This is how it went down. We arrived at the luxurious Best Western Plantation Inn at 11:00 pm. No wait! I forgot. We made a quick stop for some late night snacks and breakfast food at a stupid Walgreens drug store. Yea, we got hot fries, coke, g2, and powdered sugar dough nuts and a muffin. Needless to say, the hotel was, lets just say, a “nonsmoking” room that smelt like chimney. Gross! I could not sleep but finally managed to close my eyes around 1 AM. You know the movie, My Cousin Vinny? Let's just say, you might know what I'm about to say. I woke to the sound of a loud roaring engine around 5:15 AM!! Thats right! Our hotel was right by a railroad track. Toot Toot!!! Screech!! Okay, so much for sleeping till 5:30. I got up, showered and then ate our crap we bought from the drugstore. Lets just say that I did not eat a lot.

We packed up the car and headed to the race . It was only four miles from the hotel. We arrived to see it was going to be small, but I was looking forward to a small race for my first race of the season. I checked in, picked up my timing chip and got body marked. We headed over to the transition area and set up my stuff. I decided to head down and look at the swim start. I found out the water temp was 77 degrees and decided to wear the wet suit. We ran into Lauren, said our hello's and introduced our respective spouses.

It was time to put the wet suit on and warm up. I was very nervous to see how far the swim really was. It was 600 meters. I had never done more than 400 meters. I said damn! At least if I wear my wet suit, I won't drown. Just a few minutes later, we started. I was off with the second wave. I went off too fast and about 3 minutes in I got kicked in the freakin throat. I gasped , choked, and swallowed something from the lake into my mouth. At this point, I was trying not to throw up and drown while trying to make forward progress at the same time. Needless to say, 25 minutes later I was on the beach.


I did not prepare my self properly for this length of a swim, not enough swimming and not doing enough laps to get ready for it, but I did not quit! I was pleased to see that I was in and out of my wet suit and out of transition in 2:30.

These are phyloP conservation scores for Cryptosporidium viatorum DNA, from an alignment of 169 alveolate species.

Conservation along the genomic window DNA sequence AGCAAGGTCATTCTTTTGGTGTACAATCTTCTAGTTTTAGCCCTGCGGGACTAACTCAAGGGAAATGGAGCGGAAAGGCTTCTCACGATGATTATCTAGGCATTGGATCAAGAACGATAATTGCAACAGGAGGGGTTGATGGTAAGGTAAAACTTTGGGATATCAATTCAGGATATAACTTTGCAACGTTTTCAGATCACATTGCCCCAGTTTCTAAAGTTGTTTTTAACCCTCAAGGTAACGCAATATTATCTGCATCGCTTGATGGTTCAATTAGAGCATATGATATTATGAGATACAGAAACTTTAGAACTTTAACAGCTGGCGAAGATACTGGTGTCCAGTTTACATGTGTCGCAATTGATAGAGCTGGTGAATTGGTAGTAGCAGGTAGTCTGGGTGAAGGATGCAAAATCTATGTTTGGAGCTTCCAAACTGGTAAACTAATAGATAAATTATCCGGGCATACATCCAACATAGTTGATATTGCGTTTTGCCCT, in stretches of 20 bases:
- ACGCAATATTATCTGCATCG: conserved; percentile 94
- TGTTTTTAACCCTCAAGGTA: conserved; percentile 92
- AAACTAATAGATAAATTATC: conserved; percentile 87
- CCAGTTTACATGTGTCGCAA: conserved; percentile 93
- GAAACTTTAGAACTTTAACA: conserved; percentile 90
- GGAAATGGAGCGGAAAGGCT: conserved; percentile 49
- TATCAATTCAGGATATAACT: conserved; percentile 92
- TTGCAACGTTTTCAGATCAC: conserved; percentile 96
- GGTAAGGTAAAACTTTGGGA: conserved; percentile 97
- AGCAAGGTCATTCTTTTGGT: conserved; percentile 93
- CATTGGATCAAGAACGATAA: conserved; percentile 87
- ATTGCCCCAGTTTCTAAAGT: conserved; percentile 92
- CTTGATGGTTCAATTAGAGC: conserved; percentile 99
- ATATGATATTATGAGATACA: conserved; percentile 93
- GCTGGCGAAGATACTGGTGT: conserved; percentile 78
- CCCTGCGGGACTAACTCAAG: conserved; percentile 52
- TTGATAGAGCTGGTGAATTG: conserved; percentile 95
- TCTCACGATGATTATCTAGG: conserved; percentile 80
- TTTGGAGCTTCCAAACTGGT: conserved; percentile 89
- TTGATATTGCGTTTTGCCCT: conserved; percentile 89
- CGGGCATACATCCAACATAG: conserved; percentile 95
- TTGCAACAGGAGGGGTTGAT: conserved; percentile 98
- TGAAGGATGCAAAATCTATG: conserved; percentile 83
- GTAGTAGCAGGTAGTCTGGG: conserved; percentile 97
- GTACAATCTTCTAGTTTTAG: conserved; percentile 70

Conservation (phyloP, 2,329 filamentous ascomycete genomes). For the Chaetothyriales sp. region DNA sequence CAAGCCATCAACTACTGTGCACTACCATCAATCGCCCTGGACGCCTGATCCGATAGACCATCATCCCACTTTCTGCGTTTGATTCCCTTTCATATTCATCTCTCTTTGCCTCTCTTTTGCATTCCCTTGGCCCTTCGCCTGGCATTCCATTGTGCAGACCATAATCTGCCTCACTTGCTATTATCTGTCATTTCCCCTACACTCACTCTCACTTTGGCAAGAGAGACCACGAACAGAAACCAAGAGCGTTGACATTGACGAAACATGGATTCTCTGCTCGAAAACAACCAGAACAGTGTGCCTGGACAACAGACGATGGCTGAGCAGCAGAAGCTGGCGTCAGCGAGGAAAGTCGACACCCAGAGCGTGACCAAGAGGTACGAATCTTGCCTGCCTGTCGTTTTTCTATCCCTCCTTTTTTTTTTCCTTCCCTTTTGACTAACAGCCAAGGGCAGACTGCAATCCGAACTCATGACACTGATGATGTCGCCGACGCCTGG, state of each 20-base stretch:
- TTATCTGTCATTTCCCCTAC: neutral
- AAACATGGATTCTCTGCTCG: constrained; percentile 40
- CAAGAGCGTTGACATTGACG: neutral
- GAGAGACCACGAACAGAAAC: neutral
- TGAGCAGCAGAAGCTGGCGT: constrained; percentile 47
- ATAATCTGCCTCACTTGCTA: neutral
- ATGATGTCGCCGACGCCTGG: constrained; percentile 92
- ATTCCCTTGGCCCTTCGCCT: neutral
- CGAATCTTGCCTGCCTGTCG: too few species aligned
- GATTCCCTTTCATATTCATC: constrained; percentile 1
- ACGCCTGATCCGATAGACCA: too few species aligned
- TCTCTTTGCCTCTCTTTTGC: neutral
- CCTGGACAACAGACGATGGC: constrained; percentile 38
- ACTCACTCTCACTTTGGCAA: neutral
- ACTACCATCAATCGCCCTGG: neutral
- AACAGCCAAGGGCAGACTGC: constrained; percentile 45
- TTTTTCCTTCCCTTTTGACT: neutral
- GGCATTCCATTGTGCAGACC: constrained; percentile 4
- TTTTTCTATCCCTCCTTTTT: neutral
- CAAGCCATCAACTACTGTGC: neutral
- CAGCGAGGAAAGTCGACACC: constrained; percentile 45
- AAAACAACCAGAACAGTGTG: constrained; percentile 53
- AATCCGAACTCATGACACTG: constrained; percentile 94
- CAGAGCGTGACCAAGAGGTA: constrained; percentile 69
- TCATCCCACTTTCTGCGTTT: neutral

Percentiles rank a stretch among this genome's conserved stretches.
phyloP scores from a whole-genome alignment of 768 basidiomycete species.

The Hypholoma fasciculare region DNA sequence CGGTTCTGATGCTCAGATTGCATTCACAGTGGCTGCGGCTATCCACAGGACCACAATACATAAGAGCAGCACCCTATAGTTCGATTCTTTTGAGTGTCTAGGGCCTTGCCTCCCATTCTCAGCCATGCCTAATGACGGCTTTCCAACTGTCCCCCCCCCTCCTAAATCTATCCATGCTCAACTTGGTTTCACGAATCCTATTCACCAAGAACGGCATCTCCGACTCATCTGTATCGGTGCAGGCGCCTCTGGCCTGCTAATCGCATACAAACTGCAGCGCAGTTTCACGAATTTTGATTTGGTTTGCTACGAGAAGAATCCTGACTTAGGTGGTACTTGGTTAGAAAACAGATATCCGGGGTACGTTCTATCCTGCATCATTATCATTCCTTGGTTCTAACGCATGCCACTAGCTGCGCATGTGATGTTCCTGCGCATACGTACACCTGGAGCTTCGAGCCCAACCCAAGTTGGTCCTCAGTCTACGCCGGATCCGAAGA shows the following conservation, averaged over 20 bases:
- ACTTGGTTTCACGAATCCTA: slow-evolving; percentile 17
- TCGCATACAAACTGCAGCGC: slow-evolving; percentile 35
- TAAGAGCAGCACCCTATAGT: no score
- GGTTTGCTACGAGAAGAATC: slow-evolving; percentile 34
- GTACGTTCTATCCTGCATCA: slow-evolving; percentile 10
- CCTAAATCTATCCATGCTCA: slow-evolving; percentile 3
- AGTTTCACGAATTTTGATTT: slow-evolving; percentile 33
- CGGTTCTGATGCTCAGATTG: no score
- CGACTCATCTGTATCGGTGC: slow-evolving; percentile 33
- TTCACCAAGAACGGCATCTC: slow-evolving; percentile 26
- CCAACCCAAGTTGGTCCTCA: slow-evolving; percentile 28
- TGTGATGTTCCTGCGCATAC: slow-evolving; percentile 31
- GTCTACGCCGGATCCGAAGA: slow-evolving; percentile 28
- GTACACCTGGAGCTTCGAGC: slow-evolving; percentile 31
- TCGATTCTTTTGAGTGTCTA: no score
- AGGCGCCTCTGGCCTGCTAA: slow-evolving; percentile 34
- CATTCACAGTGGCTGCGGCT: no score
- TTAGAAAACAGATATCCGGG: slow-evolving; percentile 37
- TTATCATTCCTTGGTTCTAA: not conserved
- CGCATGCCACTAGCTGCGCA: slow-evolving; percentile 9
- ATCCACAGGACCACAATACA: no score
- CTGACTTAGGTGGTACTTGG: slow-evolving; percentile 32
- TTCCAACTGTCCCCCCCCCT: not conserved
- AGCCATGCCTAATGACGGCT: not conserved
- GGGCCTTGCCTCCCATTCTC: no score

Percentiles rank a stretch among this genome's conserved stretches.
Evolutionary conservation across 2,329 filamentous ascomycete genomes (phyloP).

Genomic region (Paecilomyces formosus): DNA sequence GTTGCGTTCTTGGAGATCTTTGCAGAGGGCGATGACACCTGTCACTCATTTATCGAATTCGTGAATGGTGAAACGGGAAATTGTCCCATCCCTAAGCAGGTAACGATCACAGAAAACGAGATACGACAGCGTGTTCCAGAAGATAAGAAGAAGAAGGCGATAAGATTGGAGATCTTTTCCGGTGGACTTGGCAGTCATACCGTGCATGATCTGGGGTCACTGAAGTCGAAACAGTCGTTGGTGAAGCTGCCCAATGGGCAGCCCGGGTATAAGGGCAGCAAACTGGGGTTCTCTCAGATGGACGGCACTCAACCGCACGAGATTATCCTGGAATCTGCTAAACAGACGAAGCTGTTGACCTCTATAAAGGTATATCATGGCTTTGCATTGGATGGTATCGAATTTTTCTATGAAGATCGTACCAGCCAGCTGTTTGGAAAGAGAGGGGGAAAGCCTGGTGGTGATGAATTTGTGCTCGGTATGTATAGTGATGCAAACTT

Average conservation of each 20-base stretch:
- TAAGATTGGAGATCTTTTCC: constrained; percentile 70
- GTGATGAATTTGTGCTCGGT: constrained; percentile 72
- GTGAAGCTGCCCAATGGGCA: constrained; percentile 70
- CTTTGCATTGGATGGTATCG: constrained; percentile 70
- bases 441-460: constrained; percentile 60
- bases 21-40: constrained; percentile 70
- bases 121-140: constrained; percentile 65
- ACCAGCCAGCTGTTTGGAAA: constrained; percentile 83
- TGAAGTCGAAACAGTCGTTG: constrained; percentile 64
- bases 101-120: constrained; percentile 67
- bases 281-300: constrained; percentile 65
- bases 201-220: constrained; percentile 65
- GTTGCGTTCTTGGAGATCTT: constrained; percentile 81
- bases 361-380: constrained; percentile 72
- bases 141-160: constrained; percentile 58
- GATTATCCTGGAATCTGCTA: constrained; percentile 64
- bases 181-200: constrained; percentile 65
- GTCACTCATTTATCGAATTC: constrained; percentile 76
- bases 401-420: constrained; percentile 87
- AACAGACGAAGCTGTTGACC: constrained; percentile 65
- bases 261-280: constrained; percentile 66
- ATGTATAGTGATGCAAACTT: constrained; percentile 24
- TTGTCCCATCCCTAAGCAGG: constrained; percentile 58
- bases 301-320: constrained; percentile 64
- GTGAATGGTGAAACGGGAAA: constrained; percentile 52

I jumped on my bike and was off and out of the park. I knew I could make up time for my sucky swim on my bike. It was up and down hill on the way out, more up hill and then whack! Holy crap! My ankle is on fire. I just got stung by a freakin bee! You gotta be joking! I am only 4 miles out and I have 8 left to go. I am allergic!!! What to do? I just calmly tried to settle down, and I figured I had enough adrenaline in my system that as long as I didn't get to short of breath I could finish. I was at the 6 mile turn around, and I knew that it would be a lot of down hill on my way back. I hit 34 mph on the long down hills. I was flying. I arrived back to the park was in and out of transition and saw Wes. I told him I got stung by a bee and t2 was only 48 seconds!!!


I took off on my woggle in and out of the woods to the road and off the road. The run was up and down hill! “Okay, you guys are cruel”, I thought. I started up my first long hill and over came a Tri Chica. She introduced herself as Carole. I said, “Holy crap!”, said my name to her, and she asked if she could run with me up the hill. I told her sure, but I am going to woggle if you don't mind. She smiled and said if I made it to the finish line, she would buy us a margarita. I told her deal! I would see her at the finish! I ran slower than I thought I would but was encouraged that others around me were trying to catch my fat ass!!! Some girls just laughed, and others decided to catch up. I continued and made the final down hill turn to the wooded path leading to the finish.

This young girl was struggling with her breathing. I said, “Hey! We are almost done! I'll run in with you if you want?” She said, “Really?” I said, “Sure!”. I told her how to slow her breathing down and she thanked me. This was her first triathlon. I told her how awesome that was and that when she crossed that line she would be a triathlete!

SHE JUST SMILED.

Dee Dee running with Carole Sharpless

We turned the corner and there was my new BFF, Carole waiting for every girl. She ran me half way in. I thought, “Man is she ever an inspiration!” Carole Sharpless finished last. That was her goal!


Later, I found out I placed first in my division. I said, “No way!”, but I did. The best part of this was the fact that the girl I ran in with me came over later and thanked me for running in with her.

Our Champion!!

Saturday, May 10, 2008

Woo hoo!!!

What an incredible couple of days. First off, my numba one son's team won the State Championship last night in the AA/A division of soccer by defeating Dublin 3-1. You can read all about it here!

Second, my darling wife came in first in her division, at the Inaugural Women's Tri the Parks race this weekend, with a time of 2:09 and some change (600 meter swim, 13 mile bike, 3 mile run). Here is a picture of Dee Dee hanging out with her new BFF Carole Sharpless. (I'm trying to get her to write a race report :-)


I'll give y'all the long version of all this stuff later if Dee Dee declines to write a race report.

Numba two son Matthew won his soccer game today! Woot! Way to go Matthew!! He got moved up to the second team for this one and we were excited for him.

What did I do this weekend? Nada :-) Let's see. I bought all my Mother's (My mom, Dee Dee's mom, Dee Dee) flowers for Mother's Day. I bought Dee Dee that HAWT new Zoot tri suit for mama's day. I ran 45 minutes at a 10:26 pace, and I'm thinking about doing a 1:30 hour bike ride at the Silver Comet tomorrow. Oh, and I sherpaed the champion to victory in the Athena Masters division (she's getting old ;-)